UNITED NATIONS (Reuters) – U.N. human rights chief Navi Pillay said on Monday that she has raised concerns in a letter to Secretary-General Ban Ki-moon about the appointment of a Sri Lankan army general to Ban’s senior advisory panel on peacekeeping.
Pillay’s worries relate to General Shavendra Silva, currently Sri Lanka’s deputy U.N. ambassador, who commanded the Sri Lankan army’s 58th Division during the final assault against the Liberation Tigers of Tamil Eelam (LTTE) in 2009.
The Indian Ocean island nation has come under pressure from Western governments and human right groups to account for war crimes they suspect it committed in the final phase of a 25-year war against LTTE rebels, often called the Tamil Tigers.
After a U.N. General Assembly meeting on Syria, Pillay was asked what she thought about General Silva’s appointment to Ban’s Senior Advisory Group on Peackeeping.
“It’s a matter of concern,” she told reporters. “The United Nations has very clear policies on vetting and this is part of the work that my office does.
“We keep a list of individuals who are suspected of committing human rights violations and I have addressed a letter of concern to the secretary-general about this individual,” Pillay said.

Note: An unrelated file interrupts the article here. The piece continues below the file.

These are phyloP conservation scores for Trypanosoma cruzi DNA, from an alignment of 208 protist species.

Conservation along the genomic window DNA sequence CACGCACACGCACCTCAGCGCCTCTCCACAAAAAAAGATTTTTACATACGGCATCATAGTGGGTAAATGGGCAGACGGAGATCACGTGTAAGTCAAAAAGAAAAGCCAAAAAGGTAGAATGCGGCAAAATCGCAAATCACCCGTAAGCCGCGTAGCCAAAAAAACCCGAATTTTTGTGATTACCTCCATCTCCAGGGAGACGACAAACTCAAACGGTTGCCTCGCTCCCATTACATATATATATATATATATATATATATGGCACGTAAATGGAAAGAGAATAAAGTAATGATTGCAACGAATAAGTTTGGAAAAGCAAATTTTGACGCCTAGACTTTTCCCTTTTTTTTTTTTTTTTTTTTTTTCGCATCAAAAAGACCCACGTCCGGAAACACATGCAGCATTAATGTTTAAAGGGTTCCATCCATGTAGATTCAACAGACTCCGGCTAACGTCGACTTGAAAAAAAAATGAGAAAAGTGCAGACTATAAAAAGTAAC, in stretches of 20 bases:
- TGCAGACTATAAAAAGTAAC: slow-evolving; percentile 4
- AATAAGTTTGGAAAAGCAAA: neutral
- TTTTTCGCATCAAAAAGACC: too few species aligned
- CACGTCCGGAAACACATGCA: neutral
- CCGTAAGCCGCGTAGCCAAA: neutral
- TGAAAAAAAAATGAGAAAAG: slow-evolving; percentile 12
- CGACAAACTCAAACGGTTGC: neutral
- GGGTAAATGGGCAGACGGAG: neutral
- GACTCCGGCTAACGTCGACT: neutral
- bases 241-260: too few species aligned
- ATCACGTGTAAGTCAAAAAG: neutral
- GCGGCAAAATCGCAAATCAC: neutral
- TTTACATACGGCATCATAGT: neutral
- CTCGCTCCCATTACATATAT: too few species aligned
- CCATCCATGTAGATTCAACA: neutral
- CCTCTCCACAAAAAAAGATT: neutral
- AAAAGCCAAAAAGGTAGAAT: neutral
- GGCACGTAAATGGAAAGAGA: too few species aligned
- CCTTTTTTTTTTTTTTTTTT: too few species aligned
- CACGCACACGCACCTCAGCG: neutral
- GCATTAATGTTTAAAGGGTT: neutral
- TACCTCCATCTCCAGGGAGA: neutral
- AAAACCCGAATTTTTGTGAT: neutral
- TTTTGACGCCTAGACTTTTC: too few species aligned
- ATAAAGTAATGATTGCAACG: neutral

U.N. officials say that General Silva was appointed to the advisory panel on peacekeeping by the Asia Group, which consists of U.N. delegations from Asia and the Middle East, not by Ban himself. Ban’s spokesman did not have an immediate response to a request for a reaction to Pillay’s remarks.
A U.N.-sponsored panel said in a report that it found “credible evidence” that the military killed tens of thousands of civilians in the last months of Sri Lanka’s war in 2009 and that both sides committed atrocities.
General Silva is named in that report as the commander of one of “six major battalions (that) were active in the final stages of the war.”
Sri Lanka says that report simply repeats fabricated charges made by the Tamil Tigers’ overseas networks and that its soldiers acted in accordance with international law. The Sri Lankan government has vowed to investigate itself.
The Sri Lankan U.N. mission did not have an immediate response to Pillay’s remarks.
Earlier this month a U.S. court dismissed a lawsuit against General Silva filed by people who say they are relatives of victims of Sri Lankan violence against Tamils, citing his diplomatic immunity as Colombo’s deputy U.N. envoy.